Bottom line: Keep your language simple and clear. Your low and high literacy users will thank you for it.
- The Five W’s (and H) of content marketing strategy
Anyone schooled in journalism will be familiar with the Five W’s and H of journalism: Who, What, Why, When, Where and How.
Purists argue that a story isn’t complete unless all six questions are answered. It’s certainly valid in a journalism sense, since omission of any of these questions will leave a hole in your story.
So how does this relate to content strategy for the web? Rick Yagodich of Think Info has reshuffled the sequence of the Five W’s (and H) to provide a checklist that online content strategists can use to ensure their content strategy is watertight:
- Why – Know the business case and objectives. Why are you embarking on this project?
- What – What is the message?
- Who – Who is the audience?
- Where – Where will the message be read (location, device, context)?
- How – How should we present/structure the content?
- When – Timing of the process to create and publish the content.
Bottom line: The Five W’s (and H) provide a checklist to ensure your content strategy covers all bases.
- Voice and tone matter
Voice and tone are extremely powerful “front line” tools in the content strategist’s toolkit.
A brand’s voice reflects its personality and identity. It should be consistent across all content. Tone on the other hand, can, and should, adapt according to the context of the content.
According to Kate Kiefer Lee, content curator at MailChimp, a brand’s tone should vary depending on the emotional state of readers. For example, humour on a welcome page can build likability and loyalty. But in a warning message, it can result in exactly the opposite.
MailChimp is so passionate about voice and tone that they have created a website called www.voiceandtone.com. The website shows their writers how to use the MailChimp voice for the brand’s various content types (blog posts, tweets, “compliance alert messages” and even their mascot’s jokes). It’s a great resource for their team and very useful for anyone who wants to create a voice and tone guide for their own brand.
1000 points to you, MailChimp. Oook oook.
MailChimp’s voice is consistent, while its tone varies according to the user’s emotions in different contexts.
Bottom line: Creating a style guide that defines your brand’s voice and tone will enhance your users’ experience and strengthen your brand image.
- SEO is not dead
With recent Google algorithm updates like Panda and Penguin, people from various digital genres have been claiming that SEO is dead. The general consensus is that it’s getting harder and harder to game your way to the top of page 1.
This is mostly true. Google has managed to mitigate, penalize and in some cases even blacklist websites that implement “Black Hat” SEO tactics. Techniques like “hidden text” (white text on white background), “cloaking” (showing different content to Googlebot vs. real users) and “link spam” (buying hundreds of links from low-quality websites) all used to work, to some extent. Not so much anymore.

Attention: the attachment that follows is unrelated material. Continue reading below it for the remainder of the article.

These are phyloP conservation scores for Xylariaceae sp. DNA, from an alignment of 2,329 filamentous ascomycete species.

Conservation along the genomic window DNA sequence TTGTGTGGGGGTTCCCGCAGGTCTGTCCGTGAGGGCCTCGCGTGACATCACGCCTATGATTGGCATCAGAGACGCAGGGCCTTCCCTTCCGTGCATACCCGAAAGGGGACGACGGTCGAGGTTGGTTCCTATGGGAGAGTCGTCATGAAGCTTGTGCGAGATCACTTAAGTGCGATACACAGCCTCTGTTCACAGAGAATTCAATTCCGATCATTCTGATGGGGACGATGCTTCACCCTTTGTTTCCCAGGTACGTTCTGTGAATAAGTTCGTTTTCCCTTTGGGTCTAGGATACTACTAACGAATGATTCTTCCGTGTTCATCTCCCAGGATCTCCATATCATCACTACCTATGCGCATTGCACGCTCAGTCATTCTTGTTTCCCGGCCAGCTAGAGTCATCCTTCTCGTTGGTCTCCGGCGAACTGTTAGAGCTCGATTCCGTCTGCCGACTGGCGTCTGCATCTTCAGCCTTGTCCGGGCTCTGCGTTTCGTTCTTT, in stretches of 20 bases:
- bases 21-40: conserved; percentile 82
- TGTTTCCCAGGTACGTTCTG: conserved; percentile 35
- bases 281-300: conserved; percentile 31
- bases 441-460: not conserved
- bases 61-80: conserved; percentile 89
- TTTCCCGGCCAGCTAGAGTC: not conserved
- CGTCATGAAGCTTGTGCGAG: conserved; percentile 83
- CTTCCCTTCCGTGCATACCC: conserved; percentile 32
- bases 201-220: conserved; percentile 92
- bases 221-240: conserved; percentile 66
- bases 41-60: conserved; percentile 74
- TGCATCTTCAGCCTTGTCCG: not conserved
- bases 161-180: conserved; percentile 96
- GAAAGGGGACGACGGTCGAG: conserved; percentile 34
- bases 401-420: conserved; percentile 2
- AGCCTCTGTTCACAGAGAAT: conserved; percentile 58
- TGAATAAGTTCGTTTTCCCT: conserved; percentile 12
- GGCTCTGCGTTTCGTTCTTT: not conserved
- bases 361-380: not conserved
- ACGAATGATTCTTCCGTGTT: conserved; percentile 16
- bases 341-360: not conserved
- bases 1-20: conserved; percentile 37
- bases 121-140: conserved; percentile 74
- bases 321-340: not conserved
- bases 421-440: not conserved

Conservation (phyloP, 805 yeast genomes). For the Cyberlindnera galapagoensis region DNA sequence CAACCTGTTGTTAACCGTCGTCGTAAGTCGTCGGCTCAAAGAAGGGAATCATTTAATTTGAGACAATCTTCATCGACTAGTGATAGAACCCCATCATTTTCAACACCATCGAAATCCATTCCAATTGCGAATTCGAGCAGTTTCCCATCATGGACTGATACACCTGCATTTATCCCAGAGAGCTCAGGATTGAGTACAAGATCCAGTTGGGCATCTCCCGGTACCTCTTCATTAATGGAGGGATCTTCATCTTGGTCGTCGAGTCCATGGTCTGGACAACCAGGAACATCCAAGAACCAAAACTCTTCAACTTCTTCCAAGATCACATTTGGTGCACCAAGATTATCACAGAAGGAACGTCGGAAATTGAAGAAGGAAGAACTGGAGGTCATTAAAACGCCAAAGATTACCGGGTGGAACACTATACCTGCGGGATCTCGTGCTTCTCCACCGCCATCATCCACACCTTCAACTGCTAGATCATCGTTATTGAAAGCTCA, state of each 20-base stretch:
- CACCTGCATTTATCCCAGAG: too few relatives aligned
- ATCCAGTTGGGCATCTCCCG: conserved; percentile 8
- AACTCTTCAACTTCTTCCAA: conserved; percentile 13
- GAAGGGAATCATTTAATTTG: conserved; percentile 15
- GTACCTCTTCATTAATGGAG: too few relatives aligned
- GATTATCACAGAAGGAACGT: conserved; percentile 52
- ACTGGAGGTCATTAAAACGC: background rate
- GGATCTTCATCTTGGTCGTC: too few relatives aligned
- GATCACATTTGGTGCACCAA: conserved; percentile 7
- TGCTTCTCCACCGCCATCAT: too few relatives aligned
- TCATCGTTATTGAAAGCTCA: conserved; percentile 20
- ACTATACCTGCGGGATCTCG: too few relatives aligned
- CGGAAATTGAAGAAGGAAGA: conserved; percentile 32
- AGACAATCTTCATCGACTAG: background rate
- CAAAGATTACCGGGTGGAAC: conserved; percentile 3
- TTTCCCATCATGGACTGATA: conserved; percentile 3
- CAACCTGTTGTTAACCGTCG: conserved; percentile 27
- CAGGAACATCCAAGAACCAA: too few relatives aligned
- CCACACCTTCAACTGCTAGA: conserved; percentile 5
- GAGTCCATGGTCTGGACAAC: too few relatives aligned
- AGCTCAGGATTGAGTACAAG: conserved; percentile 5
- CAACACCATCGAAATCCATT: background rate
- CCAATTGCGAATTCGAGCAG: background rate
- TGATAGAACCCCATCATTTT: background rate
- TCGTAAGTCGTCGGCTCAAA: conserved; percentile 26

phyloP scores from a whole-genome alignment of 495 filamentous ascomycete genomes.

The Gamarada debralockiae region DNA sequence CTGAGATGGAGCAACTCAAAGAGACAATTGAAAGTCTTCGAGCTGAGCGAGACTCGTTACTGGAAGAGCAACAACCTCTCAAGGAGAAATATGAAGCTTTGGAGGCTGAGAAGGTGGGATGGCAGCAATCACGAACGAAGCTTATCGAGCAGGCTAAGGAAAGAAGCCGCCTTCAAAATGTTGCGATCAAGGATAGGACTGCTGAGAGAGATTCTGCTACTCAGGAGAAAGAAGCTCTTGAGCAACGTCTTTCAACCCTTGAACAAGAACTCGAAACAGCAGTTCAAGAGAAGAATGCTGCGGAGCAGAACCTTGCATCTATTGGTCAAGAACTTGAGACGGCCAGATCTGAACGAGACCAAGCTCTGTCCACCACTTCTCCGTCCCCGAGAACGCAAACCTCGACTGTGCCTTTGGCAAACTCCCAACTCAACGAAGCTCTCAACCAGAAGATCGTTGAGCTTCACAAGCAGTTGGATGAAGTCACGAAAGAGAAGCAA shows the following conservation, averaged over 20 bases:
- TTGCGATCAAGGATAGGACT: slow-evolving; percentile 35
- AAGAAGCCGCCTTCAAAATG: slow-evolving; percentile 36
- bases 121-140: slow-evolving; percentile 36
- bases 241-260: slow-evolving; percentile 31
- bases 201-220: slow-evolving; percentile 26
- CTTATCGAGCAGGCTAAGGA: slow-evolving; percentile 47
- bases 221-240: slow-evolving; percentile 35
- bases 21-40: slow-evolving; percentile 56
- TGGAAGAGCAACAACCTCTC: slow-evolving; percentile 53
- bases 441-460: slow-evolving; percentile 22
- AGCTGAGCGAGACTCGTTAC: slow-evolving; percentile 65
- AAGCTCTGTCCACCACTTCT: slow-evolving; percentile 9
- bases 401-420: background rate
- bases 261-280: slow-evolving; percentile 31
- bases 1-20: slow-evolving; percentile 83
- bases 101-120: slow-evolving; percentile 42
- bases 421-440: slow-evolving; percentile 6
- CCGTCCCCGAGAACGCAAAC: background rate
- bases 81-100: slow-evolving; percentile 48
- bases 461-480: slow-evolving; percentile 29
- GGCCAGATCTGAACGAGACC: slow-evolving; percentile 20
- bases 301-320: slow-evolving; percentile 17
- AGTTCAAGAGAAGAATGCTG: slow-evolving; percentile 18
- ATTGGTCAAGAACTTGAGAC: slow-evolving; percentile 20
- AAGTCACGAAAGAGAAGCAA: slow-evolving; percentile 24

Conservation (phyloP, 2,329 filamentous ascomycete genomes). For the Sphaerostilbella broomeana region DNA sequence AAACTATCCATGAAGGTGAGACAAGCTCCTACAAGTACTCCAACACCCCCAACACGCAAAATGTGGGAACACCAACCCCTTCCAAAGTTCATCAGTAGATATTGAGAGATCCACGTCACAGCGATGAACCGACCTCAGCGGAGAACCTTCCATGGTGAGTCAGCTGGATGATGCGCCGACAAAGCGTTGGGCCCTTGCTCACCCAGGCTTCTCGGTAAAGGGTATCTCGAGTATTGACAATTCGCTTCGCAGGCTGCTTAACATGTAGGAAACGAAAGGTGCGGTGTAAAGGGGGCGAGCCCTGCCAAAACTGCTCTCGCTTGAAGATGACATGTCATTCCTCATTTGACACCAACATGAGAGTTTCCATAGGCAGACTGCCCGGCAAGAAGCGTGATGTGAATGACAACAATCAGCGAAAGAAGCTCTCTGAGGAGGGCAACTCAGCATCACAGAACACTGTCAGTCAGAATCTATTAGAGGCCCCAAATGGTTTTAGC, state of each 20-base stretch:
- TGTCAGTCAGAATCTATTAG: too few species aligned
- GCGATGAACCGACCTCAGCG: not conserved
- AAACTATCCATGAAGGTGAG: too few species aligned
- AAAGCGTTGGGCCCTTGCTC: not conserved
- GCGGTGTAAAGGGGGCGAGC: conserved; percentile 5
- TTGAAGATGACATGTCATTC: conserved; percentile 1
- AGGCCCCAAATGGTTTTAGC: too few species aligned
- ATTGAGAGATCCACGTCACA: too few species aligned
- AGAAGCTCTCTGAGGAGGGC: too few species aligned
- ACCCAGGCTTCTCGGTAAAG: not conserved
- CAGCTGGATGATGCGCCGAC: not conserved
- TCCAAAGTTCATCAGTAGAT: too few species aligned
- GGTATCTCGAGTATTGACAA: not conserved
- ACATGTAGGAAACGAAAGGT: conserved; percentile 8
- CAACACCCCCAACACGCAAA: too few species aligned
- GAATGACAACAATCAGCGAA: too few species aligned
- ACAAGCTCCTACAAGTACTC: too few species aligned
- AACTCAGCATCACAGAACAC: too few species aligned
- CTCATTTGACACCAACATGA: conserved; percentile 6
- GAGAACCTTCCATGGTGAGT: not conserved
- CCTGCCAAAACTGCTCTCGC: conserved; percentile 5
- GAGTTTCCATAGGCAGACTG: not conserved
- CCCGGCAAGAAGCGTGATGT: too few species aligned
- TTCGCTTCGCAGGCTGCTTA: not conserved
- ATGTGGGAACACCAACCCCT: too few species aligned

So does this all mean that SEO is dead? “Unfortunately, I can’t say that Black Hat SEO is dead or even dying.” says Jonathon Colman, in-house SEO for REI, an online retailer of outdoor clothing and gear. “Perhaps a better way of putting it is that White Hat SEO and inbound marketing – genuinely earning attention and positive recognition by helping users to meet their goals (both online and off) – is rewarded more than ever by search engines nowadays.”
He goes on to say that “SEO is, or should be, a core part of every content strategy. Content strategists are well-positioned not only to govern content so that it follows webmaster guidelines from the search engines, but also to plan and create content that builds brands instead of just using keywords.”
It is more important than ever to follow Google’s quality guidelines for success in the search results, and to avoid any known SEO tricks. Google even provides a checklist of SEO tactics to avoid.
Bottom line: Every content strategy needs to incorporate SEO best practice to be effective; every SEO needs to embrace SEO content marketing in order to remain on Google’s good list.
- Break your content into chunks
When it comes to implementing content into a content management system (CMS), it is vital to break large pieces of content into smaller “chunks.”
For any given piece of content, if your CMS only has a single massive WYSIWYG field to enter content into, it would be very difficult to separate that content out into smaller pieces later on, should the need arise.
The right approach, according to Lovinger, is to get your web developers (or whoever is responsible for setting up the CMS) to have separate fields for the chunks that make up your content piece.
By breaking your content into chunks, it can flow into different presentations and be used in flexible ways.
- The desktop version of a web page might show all “chunks” – e.g. the headline, summary, 4 x images, a video, 800 words of copy, 3 quotations, a few reviews, a list of recommended further reading and a “book now” button.